Reverse Tumbler Bearings

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blockmanjohn

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Hi,

I was looking at the replacement ball bearing, reverse tumbler gears that they sell on E-Bay. They claim to make the gear train a lot quieter. My South Bend 10L is pretty noisy, and I was wondering if any one has installed these and if they work as claimed?

Thanks, John.
 

SmithDoor

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Most of the 10L only had thrust ball bearing. Some had thrust ball bearing in cluch and or cross slide screw.
The rest are used pain bearings.

Dave

Hi,

I was looking at the replacement ball bearing, reverse tumbler gears that they sell on E-Bay. They claim to make the gear train a lot quieter. My South Bend 10L is pretty noisy, and I was wondering if any one has installed these and if they work as claimed?

Thanks, John.
 

blockmanjohn

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Dave,

I was not very clear. I'm talking about the twin gears on the the feed reverse mechanism. They normally have plain bearings. A vendor on E-Bay is selling replacement gears with ball bearings instead of plain as an upgrade to make the gear train quieter. I was thinking of replacing mine, but I was hoping to find some one who has done it to see if they work as claimed.
 

goldstar31

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Dave,

I was not very clear. I'm talking about the twin gears on the the feed reverse mechanism. They normally have plain bearings. A vendor on E-Bay is selling replacement gears with ball bearings instead of plain as an upgrade to make the gear train quieter. I was thinking of replacing mine, but I was hoping to find some one who has done it to see if they work as claimed.
FWIW, the Myford owners have been using a pair of Tufnol 20DP gears on their machines as standard- from-----I was going to say from the 1940's and the n I realised that the older machines had them as well.

So let's say- from the building of the Ark or very nearly. There a re no inserted bearings of any kind. I pres ume that that case hardened spindles are used. Lubrication is supposed to be twice daily-- but then
Hope this helps
 

oldengineguy

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John: If you do get those gears please post to let us know how they turn out. I have a very noisy Heavy 10 that might benefit from a new set of gears.
 

SmithDoor

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If you are planning on changing the type of bear use Neel bearing.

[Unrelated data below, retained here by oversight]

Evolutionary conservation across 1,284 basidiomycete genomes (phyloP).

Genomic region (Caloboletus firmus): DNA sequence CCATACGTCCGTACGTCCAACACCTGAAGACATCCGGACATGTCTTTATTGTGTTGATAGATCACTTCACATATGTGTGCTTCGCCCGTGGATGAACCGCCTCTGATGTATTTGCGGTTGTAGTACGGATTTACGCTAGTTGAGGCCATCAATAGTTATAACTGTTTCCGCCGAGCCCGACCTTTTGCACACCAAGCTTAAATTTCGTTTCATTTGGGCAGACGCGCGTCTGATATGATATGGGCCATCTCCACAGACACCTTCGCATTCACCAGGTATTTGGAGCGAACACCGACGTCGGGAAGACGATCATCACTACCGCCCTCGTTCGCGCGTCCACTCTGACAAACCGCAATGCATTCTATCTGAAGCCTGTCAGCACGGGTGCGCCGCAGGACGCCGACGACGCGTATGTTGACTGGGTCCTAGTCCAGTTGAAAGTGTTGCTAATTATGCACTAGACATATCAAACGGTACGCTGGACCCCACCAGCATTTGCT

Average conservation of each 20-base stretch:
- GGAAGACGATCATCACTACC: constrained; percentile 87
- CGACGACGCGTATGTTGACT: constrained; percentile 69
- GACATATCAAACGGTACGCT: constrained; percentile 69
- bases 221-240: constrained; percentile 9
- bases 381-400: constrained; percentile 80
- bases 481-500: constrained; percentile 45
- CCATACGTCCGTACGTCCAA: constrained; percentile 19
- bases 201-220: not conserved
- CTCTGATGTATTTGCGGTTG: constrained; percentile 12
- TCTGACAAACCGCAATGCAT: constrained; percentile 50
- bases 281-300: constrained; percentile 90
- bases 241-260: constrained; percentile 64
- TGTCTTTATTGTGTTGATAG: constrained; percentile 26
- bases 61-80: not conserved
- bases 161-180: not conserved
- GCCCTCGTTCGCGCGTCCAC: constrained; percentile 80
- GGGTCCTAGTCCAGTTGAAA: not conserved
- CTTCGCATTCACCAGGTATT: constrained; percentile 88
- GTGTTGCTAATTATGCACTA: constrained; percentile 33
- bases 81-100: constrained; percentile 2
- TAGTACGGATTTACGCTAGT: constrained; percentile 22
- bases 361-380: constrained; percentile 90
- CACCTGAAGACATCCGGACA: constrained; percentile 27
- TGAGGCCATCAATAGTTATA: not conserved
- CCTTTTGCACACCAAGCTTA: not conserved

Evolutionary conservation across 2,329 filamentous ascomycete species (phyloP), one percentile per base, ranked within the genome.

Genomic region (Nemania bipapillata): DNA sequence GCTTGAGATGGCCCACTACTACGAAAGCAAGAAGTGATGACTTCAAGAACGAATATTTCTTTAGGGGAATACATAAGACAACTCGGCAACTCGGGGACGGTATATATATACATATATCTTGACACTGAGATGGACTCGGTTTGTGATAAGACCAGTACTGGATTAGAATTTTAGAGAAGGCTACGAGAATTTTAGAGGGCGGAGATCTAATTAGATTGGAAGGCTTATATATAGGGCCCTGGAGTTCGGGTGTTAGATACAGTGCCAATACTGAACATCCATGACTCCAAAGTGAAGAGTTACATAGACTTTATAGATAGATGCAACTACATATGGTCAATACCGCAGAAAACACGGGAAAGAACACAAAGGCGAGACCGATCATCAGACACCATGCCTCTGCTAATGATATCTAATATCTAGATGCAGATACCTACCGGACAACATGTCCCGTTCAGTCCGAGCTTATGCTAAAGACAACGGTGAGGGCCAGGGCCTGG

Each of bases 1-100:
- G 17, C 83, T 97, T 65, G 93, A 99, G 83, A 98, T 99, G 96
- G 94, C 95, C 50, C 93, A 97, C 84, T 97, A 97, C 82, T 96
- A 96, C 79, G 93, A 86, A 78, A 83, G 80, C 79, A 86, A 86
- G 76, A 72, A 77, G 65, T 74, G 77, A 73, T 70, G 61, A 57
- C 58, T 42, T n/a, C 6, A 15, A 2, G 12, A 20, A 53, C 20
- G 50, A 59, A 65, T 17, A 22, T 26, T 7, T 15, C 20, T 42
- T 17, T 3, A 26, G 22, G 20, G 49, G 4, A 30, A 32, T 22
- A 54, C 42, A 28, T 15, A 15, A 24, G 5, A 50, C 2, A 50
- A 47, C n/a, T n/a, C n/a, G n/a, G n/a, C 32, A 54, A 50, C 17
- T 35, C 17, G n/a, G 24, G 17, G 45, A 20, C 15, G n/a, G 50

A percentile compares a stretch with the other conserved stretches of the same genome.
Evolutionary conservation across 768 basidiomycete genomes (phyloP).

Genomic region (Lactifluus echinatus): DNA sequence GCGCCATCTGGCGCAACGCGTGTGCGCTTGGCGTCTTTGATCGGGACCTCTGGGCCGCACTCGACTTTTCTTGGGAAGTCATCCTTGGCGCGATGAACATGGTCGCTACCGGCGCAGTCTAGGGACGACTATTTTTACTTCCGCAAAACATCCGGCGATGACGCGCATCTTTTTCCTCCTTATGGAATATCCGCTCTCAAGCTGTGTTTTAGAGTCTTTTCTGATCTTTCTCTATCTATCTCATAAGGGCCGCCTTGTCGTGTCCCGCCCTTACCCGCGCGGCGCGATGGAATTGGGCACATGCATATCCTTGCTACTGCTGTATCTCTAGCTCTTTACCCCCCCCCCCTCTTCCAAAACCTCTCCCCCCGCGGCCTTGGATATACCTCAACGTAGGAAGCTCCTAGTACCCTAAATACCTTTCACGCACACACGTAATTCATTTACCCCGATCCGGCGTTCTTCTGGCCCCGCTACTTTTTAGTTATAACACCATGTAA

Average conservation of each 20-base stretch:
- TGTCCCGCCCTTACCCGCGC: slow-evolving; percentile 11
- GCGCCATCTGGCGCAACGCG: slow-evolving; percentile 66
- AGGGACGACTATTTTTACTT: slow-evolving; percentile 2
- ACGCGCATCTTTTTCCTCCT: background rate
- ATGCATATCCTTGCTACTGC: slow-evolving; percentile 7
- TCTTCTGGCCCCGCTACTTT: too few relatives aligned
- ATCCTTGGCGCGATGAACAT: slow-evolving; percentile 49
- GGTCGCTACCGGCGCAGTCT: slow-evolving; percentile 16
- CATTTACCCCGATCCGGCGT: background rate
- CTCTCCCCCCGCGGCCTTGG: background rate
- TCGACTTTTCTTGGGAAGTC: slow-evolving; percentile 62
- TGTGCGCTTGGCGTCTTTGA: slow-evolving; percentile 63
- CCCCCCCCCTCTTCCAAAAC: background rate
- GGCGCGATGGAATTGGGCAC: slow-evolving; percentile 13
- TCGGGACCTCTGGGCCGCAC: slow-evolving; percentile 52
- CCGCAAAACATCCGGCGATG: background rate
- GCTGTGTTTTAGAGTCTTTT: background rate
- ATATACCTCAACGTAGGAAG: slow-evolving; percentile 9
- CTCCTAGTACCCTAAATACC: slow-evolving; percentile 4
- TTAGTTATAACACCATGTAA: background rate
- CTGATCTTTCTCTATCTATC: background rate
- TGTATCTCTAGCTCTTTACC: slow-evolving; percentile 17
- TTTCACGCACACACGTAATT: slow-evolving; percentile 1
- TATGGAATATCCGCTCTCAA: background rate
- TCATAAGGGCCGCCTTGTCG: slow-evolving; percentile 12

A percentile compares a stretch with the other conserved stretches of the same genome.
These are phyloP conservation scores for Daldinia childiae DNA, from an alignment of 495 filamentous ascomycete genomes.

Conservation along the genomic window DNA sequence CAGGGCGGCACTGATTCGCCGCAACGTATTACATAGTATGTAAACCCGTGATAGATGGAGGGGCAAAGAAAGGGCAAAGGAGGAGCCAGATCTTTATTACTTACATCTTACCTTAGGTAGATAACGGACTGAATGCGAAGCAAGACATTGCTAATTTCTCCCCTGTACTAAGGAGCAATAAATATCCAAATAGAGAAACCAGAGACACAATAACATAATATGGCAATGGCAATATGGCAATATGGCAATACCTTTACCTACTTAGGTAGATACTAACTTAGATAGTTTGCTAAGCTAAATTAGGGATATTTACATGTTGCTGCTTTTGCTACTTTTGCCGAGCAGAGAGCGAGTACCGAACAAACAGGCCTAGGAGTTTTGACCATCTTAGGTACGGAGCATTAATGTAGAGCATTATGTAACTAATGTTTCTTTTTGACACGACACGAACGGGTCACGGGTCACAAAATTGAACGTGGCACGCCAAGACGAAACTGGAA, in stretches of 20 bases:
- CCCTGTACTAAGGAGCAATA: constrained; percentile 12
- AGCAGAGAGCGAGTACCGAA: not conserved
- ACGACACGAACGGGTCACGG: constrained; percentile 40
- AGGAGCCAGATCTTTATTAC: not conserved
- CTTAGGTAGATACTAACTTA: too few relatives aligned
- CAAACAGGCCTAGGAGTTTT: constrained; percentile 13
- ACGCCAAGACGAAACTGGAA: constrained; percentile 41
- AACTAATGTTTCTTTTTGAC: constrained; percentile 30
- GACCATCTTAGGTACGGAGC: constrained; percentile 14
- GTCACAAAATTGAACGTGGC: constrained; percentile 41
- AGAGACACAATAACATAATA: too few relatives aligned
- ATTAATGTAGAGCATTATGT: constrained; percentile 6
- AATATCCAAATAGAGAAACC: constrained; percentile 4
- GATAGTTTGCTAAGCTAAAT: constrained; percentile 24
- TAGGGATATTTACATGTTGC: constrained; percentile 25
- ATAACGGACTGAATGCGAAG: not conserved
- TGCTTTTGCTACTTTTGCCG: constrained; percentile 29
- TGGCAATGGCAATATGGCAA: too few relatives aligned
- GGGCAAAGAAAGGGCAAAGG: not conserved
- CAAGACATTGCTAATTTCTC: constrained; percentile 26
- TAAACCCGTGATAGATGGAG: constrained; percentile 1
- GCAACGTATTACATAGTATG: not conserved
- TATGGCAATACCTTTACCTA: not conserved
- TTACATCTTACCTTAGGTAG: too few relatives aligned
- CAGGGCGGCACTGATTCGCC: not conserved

The ball bearing your seeing on eBay cost about $1.00 the rest is profit.

I typically replace with same bearing as they it came from the manufacturer. Just look how long the first bearing lasted.
I you can replace with larger shaft and ream the gear for new shaft size or If you need to build the shaft up use hard nickel Plating this done at home.

Dave

Dave,

I was not very clear. I'm talking about the twin gears on the the feed reverse mechanism. They normally have plain bearings. A vendor on E-Bay is selling replacement gears with ball bearings instead of plain as an upgrade to make the gear train quieter. I was thinking of replacing mine, but I was hoping to find some one who has done it to see if they work as claimed.
 

SmithDoor

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Please post photos .
You find the ones on eBay is trying to sell.
I have needle bearing sleave or even made sleave's to go over the shaft and bored out the gear to fit the sleave.

Dave

Hi,

I was looking at the replacement ball bearing, reverse tumbler gears that they sell on E-Bay. They claim to make the gear train a lot quieter. My South Bend 10L is pretty noisy, and I was wondering if any one has installed these and if they work as claimed?

Thanks, John.
 

BaronJ

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Dave,

I was not very clear. I'm talking about the twin gears on the the feed reverse mechanism. They normally have plain bearings. A vendor on E-Bay is selling replacement gears with ball bearings instead of plain as an upgrade to make the gear train quieter. I was thinking of replacing mine, but I was hoping to find some one who has done it to see if they work as claimed.
I doubt whether it would make much difference if any ! The noise comes from the meshing of the gears. I wouldn't waste my money.

You can check how closely the gears mesh by passing a sheet of paper between them and looking to see if any holes get cut in the paper. A rub with a fine file or stone will take off any high spots.

Mark the gear with a marker so you know that the gear has done a full rotation.
 

SmithDoor